Health Policy News – Summer 2021

As in past years, the Health Policy News team is releasing one Summer Edition that includes both special content dedicated to timely topics, such as the American Rescue Plan, as well as federal and state-level health policy and regulatory updates from June and July.

We hope our readers enjoy the remainder of the summer and look forward to the exciting line-up of content we have planned for the fall. In particular, be on the lookout for the special edition release of our annual policy white paper, which will discuss federal health policy changes under the Biden administration, as well as an accompanying policy discussion webinar series.

As always, Health Policy News will provide timely updates and analysis on applicable health policy developments as they occur, but you can contact us at with any questions or comments related to this summer edition.

ARP Includes Significant Funding Opportunity for States to Invest in HCBS

In a special two-part piece dedicated to the American Rescue Plan (ARP), specifically Section 9817 funding for home and community-based services (HCBS) programs, our PCG subject matter experts assembled a guide outlining the options for states to reinvest the ARP’s additional HCBS FMAP funding. Additionally, we provide examples of how states are engaging with their the HCBS community while simultaneously working with the Centers for Medicare and Medicaid Services (CMS) on spending plans in order to meet the deadlines for access to the enhanced FMAP.

PCG Subject Matter Experts Outline Opportunities for States

By PCG Health Management Team

In order to assist states in the creation of spending plans, subject matter experts at PCG compiled a guide entitled “How can your state reinvest the ARP’s 10 percent enhancement to FMAP?”. In it, they present options for states to maximize the impact of the one-year 10% increase to the share of Medicaid spending for HCBS and certain behavioral health services as outlined in Section 9817 of the ARP.

To read the full insight from our team and access the guide, click here.

State Spending Plan Approaches 

By Margot Thistle

In May 2021, CMS released a letter to all state Medicaid Directors outlining the guidance for implementing section 9817 of the ARP, including reporting and spending plan requirements. CMS is requiring states seeking funds to submit both initial and quarterly HCBS spending plans detailing how the state will supplement existing spending and programming. In order to ensure the most impact of the funds, some states, like Massachusetts, have broken out the funding initiatives into “rounds.”

To read more about how states are balancing the reporting timeline with ensuring sustainable and equitable distribution of funds, click here.

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Summer 2021 COVID-19 Updates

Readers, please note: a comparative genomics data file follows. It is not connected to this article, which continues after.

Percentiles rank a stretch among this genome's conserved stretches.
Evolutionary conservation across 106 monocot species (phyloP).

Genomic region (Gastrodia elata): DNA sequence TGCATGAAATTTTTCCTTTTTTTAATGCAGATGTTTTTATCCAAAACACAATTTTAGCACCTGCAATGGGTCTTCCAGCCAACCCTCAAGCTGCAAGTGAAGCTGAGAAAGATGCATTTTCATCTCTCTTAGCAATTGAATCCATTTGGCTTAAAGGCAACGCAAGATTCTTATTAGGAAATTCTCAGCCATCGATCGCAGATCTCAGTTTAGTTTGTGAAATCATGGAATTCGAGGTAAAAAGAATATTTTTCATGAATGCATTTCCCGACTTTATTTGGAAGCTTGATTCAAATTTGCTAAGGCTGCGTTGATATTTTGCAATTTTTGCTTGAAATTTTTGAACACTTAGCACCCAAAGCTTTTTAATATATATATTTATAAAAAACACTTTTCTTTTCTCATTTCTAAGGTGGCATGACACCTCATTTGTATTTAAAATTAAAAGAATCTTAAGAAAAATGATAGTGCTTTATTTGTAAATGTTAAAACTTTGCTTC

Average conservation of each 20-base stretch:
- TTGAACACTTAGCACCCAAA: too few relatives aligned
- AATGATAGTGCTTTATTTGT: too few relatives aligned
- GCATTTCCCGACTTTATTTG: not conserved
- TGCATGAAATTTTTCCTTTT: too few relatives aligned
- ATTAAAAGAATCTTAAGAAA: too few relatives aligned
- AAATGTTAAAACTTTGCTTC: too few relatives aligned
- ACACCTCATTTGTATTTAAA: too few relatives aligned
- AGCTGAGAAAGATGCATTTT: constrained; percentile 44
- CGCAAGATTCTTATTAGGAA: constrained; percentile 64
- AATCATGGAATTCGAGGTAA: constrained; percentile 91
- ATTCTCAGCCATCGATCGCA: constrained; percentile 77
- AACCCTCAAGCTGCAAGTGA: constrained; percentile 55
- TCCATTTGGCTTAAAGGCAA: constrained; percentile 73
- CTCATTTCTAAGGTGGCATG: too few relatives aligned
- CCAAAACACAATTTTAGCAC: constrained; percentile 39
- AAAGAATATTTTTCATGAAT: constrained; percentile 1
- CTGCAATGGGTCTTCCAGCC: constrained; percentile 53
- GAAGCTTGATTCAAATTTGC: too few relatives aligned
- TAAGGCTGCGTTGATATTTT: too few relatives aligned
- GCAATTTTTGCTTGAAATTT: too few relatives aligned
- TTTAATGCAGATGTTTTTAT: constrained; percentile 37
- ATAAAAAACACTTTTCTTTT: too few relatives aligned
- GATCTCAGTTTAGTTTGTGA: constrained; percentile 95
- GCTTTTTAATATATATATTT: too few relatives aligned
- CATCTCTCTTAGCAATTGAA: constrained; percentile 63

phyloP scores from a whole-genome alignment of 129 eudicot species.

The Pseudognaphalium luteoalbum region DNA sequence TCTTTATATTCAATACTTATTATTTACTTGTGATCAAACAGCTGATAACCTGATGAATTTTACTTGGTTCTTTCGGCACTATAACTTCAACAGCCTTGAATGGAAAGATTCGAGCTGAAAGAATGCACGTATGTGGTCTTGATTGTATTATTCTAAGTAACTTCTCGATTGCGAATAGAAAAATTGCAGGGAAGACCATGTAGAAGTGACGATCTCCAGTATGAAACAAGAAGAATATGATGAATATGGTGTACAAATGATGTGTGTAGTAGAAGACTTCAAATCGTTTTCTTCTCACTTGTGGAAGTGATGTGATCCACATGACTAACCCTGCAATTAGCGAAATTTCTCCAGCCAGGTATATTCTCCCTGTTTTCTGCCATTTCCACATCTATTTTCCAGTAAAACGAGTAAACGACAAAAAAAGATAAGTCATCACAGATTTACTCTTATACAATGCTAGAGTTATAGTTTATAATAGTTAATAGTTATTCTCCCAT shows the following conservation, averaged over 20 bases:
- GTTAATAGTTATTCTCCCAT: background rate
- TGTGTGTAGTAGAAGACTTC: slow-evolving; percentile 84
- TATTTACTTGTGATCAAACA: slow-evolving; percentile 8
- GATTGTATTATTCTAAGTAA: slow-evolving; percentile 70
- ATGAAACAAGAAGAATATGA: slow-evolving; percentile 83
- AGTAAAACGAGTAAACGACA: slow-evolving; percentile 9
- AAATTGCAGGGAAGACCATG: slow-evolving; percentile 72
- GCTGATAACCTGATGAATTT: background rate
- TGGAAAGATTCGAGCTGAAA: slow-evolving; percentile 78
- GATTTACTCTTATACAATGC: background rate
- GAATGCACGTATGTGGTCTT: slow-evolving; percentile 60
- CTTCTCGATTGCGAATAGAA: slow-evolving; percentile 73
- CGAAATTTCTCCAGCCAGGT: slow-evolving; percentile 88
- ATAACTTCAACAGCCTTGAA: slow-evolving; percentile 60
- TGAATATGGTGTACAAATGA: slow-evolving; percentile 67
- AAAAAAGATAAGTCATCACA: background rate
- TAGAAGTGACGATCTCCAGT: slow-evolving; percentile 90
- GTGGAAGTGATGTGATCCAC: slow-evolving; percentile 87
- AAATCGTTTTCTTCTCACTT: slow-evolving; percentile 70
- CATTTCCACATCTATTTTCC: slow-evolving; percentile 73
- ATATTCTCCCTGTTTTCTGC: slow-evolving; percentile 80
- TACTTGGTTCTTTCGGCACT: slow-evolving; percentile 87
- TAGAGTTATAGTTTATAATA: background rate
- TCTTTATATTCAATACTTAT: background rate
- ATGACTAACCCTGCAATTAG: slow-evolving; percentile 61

The summer months have seen a downturn in the spread of COVID-19 throughout the United States, with 56.1% of the total population having received at least one dose of a COVID-19 vaccine and 48.6% fully vaccinated. However, the recent spike in cases due to the Delta variant has brought the virus back into the forefront of restrictions and policy creation. To read about recent policy and legislative developments from June and July related to the COVID-19 pandemic, click here.

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Post-Pandemic Telehealth Utilization

The last year saw a significant increase in the use of alternative health care delivery methods due to the COVID-19 pandemic, resulting in a surge of telehealth utilization. During the public health emergency, many telehealth regulations were removed, or additional flexibilities granted, through the use of federal waivers and federal action—but many were time limited, meaning they have either already expired, or will soon. This provides an opportunity for federal- and state-level action to expand these telehealth flexibilities more permanently.

To read more about recent action at the federal and state level to continue expanded access to telehealth post-public health emergency, click here.

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Following the Supreme Court Decision upholding the Affordable Care Act, the Department of Health and Human Services issues Proposed Regulations on the Exchange and the No Surprises Act

As expected and previewed in Part 2 of the final Notice of Benefit and Payment Parameter for 2022, the Biden Administration issued its first independent Exchange rule on June 28, 2021. This proposed rule came on the heels of the much-awaited Supreme Court decision in California v. Texas, which upheld the Affordable Care Act. In the rule, CMS has proposed broader changes to the Exchange standards than it was able to enact in the process of finalizing the NBPP, representing a reset similar to President Trump’s issuance the Market Stabilization Rule after entering office. Comments on the proposed rule are due on July 28, 2021.

Shortly after the Exchange rule, the Departments of Health and Human Services, Labor and Treasury and the Office of Personnel Management issued an interim final rule to implement portions of the No Surprises Act (NSA) (which protects individuals against surprise medical bills for emergency services and air ambulance services, as well as certain non-emergency services provided by out-of-network providers at in-network facilities). The NSA Rule will go into effect on January 1, 2022 and comments may be submitted through September 7, 2021.

To read more about both rules, click here.

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